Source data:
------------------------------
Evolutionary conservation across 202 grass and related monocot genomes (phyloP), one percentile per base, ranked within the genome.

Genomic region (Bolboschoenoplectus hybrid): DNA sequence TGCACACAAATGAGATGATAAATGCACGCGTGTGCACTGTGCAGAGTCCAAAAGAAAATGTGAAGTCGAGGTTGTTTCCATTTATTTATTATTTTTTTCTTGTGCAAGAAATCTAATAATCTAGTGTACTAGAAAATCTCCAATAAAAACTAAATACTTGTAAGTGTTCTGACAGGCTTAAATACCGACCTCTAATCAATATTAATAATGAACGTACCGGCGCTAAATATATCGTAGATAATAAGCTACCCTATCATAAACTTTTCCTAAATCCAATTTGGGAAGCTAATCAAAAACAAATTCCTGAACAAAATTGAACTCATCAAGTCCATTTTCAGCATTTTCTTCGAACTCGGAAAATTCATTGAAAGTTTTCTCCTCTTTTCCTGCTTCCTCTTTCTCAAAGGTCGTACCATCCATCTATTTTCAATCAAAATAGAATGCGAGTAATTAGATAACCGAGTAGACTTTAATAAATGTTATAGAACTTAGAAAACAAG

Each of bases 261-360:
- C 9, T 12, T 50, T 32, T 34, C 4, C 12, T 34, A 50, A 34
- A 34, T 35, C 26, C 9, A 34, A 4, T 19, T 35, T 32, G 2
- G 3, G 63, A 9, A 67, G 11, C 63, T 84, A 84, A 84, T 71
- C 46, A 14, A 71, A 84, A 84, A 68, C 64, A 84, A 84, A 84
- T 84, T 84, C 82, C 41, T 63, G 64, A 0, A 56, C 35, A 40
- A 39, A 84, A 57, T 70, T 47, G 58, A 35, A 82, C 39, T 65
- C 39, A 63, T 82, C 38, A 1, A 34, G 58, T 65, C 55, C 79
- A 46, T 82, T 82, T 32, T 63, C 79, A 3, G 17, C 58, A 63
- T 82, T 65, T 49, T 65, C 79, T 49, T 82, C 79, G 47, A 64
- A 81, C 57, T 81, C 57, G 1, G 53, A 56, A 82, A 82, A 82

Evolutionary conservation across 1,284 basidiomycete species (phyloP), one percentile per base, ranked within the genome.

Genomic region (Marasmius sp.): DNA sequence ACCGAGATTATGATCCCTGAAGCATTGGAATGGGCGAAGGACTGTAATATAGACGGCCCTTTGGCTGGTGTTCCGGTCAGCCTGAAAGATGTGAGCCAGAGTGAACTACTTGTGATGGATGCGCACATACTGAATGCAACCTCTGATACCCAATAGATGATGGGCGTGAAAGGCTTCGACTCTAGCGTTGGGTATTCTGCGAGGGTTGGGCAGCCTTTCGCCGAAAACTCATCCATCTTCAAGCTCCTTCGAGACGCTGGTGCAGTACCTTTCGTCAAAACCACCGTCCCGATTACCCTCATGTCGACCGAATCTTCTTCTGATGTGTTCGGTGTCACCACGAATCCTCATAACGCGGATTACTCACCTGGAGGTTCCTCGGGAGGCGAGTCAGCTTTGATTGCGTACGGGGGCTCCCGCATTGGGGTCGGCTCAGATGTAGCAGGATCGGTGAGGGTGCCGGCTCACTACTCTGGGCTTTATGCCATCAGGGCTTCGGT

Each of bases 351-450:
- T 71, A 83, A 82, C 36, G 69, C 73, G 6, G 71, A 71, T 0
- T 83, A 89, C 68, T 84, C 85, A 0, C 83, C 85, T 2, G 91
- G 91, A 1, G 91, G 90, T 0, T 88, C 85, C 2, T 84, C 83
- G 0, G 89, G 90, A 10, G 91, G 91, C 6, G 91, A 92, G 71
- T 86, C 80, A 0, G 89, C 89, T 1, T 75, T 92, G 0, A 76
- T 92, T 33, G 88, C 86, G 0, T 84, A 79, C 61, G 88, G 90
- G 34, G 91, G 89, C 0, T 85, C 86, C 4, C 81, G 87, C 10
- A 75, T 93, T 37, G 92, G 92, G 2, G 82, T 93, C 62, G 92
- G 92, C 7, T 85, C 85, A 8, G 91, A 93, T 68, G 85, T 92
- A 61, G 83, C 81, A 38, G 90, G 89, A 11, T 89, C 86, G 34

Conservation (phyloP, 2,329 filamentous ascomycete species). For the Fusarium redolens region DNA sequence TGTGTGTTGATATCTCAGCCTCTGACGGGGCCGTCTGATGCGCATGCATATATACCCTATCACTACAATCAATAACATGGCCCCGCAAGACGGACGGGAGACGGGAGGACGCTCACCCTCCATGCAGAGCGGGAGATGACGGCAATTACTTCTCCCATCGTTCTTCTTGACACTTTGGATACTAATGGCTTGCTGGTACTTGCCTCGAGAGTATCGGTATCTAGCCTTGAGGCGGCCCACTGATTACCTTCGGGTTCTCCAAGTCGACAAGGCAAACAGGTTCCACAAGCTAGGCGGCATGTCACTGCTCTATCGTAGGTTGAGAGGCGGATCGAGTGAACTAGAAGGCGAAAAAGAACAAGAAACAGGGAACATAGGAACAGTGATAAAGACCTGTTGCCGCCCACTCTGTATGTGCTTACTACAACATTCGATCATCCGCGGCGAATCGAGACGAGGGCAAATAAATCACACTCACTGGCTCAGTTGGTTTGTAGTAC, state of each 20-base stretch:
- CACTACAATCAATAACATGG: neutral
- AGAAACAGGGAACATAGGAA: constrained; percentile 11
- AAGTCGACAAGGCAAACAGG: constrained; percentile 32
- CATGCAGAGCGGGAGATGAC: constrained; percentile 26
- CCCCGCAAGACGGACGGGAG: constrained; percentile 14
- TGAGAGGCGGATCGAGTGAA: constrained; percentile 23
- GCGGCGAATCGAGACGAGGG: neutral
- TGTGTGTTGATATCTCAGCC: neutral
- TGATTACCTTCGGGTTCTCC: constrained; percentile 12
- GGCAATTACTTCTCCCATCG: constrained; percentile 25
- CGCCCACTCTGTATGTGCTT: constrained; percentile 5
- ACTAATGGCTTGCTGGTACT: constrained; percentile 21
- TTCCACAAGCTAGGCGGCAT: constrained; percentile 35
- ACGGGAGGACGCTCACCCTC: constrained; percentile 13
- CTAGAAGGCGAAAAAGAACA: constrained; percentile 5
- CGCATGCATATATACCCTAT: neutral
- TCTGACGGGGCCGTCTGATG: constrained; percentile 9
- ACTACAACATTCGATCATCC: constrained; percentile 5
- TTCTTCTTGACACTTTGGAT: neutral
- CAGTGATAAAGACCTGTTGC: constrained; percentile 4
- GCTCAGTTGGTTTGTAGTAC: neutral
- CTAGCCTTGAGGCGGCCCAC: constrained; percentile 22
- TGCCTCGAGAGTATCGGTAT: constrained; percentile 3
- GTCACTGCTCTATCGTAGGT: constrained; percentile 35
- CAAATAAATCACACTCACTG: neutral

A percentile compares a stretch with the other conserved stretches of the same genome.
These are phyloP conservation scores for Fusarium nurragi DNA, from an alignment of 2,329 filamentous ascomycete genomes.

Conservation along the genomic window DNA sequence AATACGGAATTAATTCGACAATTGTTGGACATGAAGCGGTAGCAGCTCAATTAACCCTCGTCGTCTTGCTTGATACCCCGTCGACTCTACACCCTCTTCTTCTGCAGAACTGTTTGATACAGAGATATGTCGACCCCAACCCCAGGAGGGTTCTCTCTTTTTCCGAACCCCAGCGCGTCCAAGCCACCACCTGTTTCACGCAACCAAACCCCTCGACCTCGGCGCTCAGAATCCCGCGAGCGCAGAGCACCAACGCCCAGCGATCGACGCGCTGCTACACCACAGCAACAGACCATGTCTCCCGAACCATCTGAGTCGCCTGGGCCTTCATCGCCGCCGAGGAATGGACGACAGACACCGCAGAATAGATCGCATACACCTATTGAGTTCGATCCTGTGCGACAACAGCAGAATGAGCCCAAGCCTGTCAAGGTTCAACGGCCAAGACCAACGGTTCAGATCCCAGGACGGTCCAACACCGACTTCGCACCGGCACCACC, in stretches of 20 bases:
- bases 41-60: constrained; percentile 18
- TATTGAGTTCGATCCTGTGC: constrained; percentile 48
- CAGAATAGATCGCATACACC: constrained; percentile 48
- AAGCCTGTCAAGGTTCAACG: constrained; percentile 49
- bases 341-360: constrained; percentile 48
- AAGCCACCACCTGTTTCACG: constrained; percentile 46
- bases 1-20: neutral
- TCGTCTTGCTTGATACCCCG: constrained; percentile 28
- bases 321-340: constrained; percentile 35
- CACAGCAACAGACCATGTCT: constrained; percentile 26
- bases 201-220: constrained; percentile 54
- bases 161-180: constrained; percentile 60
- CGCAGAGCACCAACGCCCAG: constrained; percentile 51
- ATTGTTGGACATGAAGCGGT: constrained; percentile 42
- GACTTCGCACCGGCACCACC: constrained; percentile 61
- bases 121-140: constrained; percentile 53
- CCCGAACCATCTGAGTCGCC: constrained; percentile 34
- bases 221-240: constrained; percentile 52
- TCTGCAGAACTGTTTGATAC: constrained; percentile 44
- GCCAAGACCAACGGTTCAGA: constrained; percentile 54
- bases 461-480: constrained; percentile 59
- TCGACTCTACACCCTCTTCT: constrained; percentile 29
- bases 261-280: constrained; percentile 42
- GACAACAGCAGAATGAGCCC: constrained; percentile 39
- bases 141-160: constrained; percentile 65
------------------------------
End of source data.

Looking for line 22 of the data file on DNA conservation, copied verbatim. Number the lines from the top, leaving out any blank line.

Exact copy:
- T 92, T 33, G 88, C 86, G 0, T 84, A 79, C 61, G 88, G 90